STEPHEN HEATH GATES
Stephen Heath Gates, a warehouse manager who lives on the West Side, became an almost iconic figure in Allegany County in 2020. He was spotted walking alone along through Cumberland waving a Black Lives Matter flag. The unexpected sight of this lone toned young army of one became the topic of several social media posts by local community members, with some videos of Gates reaching more than 5,000 views.
“My initial plan was to walk 100 miles total, but I’ve already eclipsed that and am just going to keep going,” he says. His route on the West Side, marches on the bricks of Downtown, before crossing the railroad tracks and heading toward Rolling Mills. “I usually walk through the Fort Cumberland homes and then head back. Sometimes I kick it in front of the police station for a minute, and then I start towards home.”
Stephen is an unlikely and unusual protestor. In fact, he’s never attended a local Black Lives Matter protest and did not coordinate with others in this effort.
“I’m an introvert. I don’t drink or go to the bars. I stay at home and spend time with my family,” he says. “But with everything going on in the world, this is just such an important time to act.”
His daily picketing and personal demonstrations received mixed responses, though.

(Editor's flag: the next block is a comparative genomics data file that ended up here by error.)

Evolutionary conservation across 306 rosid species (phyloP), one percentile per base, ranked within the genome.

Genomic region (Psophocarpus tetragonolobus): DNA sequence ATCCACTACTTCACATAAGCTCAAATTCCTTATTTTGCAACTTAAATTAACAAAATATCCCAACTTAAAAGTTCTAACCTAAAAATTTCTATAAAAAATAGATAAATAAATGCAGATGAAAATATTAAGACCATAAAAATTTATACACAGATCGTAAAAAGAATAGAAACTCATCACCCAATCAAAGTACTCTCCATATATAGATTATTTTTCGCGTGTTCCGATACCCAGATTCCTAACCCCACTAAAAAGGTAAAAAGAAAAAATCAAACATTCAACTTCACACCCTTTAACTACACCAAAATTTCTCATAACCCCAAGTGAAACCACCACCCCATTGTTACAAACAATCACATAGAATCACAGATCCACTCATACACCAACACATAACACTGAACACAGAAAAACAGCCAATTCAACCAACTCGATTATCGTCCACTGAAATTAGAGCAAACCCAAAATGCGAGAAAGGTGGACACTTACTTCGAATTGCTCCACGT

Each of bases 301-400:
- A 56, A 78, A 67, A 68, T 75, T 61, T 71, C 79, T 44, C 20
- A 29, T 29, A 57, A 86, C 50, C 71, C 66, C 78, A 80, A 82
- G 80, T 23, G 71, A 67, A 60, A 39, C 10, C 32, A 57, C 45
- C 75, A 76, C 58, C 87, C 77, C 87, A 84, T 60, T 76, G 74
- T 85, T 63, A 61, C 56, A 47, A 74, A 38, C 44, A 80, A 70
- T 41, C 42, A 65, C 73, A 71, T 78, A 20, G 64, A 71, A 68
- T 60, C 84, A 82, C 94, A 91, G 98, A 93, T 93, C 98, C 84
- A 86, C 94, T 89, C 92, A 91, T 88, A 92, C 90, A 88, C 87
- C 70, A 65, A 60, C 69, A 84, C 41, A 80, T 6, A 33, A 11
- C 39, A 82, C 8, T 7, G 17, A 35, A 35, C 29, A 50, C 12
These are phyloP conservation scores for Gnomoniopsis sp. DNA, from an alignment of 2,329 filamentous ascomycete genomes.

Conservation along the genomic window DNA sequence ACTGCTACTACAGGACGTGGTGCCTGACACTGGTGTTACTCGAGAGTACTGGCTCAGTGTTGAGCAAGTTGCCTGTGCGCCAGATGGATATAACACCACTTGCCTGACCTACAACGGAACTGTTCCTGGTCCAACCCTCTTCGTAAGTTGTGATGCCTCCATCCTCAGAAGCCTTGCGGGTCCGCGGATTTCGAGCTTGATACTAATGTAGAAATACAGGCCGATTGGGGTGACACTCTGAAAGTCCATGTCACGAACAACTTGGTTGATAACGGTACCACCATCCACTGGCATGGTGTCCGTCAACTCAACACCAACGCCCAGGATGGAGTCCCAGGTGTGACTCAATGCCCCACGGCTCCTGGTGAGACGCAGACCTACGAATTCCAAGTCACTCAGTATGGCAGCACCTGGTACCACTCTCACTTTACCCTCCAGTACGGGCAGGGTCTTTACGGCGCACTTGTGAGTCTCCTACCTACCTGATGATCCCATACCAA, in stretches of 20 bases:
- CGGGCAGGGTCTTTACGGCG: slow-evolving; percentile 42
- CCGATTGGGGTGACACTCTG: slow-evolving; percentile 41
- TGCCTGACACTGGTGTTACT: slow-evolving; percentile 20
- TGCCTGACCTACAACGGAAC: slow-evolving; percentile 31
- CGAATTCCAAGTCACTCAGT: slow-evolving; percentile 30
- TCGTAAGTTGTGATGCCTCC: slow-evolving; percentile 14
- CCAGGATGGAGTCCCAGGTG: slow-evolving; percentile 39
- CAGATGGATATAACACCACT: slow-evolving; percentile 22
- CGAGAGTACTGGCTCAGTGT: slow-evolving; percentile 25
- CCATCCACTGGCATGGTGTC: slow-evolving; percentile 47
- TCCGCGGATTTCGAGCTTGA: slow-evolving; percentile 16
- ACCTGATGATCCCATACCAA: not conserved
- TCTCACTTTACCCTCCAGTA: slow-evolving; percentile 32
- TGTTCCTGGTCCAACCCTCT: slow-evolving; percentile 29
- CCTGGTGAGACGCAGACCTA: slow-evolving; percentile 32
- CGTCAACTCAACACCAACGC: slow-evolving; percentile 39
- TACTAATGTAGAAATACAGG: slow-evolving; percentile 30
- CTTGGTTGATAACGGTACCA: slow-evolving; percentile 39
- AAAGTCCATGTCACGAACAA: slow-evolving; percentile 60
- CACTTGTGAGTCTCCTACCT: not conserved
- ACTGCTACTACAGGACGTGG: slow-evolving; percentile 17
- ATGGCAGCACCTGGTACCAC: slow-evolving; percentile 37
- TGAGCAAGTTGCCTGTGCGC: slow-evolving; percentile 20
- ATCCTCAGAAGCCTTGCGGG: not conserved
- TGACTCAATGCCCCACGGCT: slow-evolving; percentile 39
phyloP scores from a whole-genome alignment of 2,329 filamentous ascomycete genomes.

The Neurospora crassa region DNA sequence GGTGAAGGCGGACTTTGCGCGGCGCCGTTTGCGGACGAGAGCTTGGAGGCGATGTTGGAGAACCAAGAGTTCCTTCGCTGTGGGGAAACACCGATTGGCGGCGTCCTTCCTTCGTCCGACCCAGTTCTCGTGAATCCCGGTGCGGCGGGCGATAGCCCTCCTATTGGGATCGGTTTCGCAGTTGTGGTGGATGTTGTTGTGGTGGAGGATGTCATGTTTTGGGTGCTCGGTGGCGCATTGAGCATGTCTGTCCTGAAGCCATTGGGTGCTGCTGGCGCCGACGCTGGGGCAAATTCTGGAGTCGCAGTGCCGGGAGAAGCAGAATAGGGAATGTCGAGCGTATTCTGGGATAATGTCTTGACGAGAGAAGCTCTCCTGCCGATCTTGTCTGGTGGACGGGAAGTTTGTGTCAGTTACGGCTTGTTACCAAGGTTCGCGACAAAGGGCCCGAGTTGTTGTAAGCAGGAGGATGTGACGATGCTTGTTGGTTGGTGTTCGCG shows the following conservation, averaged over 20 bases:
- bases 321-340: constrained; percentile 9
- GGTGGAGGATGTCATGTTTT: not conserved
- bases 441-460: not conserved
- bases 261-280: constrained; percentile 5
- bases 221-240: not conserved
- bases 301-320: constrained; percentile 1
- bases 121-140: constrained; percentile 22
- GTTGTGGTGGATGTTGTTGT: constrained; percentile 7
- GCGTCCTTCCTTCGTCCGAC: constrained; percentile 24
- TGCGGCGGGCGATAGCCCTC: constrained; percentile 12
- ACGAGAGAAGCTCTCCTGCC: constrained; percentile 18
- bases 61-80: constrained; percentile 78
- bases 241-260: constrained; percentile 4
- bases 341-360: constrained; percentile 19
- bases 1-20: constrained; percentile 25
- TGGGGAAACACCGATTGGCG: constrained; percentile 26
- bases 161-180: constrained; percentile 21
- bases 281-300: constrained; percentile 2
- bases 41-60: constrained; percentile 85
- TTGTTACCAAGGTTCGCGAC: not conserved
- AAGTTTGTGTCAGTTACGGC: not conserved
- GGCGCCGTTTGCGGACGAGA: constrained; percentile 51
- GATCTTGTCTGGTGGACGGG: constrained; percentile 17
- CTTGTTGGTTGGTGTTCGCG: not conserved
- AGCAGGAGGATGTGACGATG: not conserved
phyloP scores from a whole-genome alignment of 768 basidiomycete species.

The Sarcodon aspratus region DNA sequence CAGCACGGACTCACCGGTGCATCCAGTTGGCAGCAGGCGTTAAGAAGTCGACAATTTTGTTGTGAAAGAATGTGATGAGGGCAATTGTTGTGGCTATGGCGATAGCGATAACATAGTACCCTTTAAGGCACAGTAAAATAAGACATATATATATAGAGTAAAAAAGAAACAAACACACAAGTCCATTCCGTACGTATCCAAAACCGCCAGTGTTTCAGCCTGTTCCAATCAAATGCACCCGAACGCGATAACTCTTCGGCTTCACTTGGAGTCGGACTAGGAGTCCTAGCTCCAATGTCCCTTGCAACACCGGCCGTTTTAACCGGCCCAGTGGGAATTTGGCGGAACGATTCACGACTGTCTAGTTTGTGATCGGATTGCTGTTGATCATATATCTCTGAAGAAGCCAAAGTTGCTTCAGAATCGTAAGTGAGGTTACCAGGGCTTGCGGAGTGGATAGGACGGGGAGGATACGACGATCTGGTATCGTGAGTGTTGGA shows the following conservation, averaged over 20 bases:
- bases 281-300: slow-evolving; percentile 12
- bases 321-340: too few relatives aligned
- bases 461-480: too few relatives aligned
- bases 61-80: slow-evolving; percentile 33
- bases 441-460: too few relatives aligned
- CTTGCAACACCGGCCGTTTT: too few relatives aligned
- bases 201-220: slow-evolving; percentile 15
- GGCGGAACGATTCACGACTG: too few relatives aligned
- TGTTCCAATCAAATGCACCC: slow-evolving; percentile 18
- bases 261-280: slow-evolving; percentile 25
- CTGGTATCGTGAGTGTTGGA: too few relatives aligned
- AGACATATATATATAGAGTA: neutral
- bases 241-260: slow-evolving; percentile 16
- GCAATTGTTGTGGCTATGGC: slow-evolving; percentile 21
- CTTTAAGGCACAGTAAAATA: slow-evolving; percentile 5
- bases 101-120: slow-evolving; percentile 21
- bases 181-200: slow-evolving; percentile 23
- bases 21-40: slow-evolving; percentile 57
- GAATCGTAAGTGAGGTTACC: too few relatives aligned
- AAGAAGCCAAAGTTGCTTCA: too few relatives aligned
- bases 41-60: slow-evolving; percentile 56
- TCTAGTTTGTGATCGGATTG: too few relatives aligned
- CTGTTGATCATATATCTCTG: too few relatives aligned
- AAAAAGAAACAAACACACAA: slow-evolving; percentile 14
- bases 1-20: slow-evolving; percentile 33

“People will yell at me from their cars, ‘go back to your town,’ but this is my town,” says Stephen. “I went to West Side Elementary, I went to Allegany. This is my home.”
He has also been the target of physical threats – both online and in person.
“But what people don’t realize is that I’m not part of the Black Lives Matter organization, or any organization for that matter,” says Stephen. “I’m not here for violence, either. I’m just here picketing for the existence of Black lives.”
Stephen says there are people within his own neighborhood in Allegany County – even in this era and time of supposed awareness and enlightenment – who call her and her children derogatory names – including the “N” word.
“I don’t want them to live in a world like this. I want them to know I was on the right side of history,” he says. “For me, this protest is 400 years in the making and the time is now. This hits close to home for me. We’ve seen police brutality against Black men in this community, but the only difference is that it’s never recorded. But as many problems as there are now, it can be better. We can overcome what divides us. We can have peace.”
In the days ahead and through the end of this month in which we observe and celebrate African American History month, watch for Allegany Magazine’s “30 Most Influential People of Color” (2022) to be introduced and presented. To see all of their portraits and editorial features in one beautiful collection, pick up the hard copy of the February 2022 edition of Allegany Magazine –available now.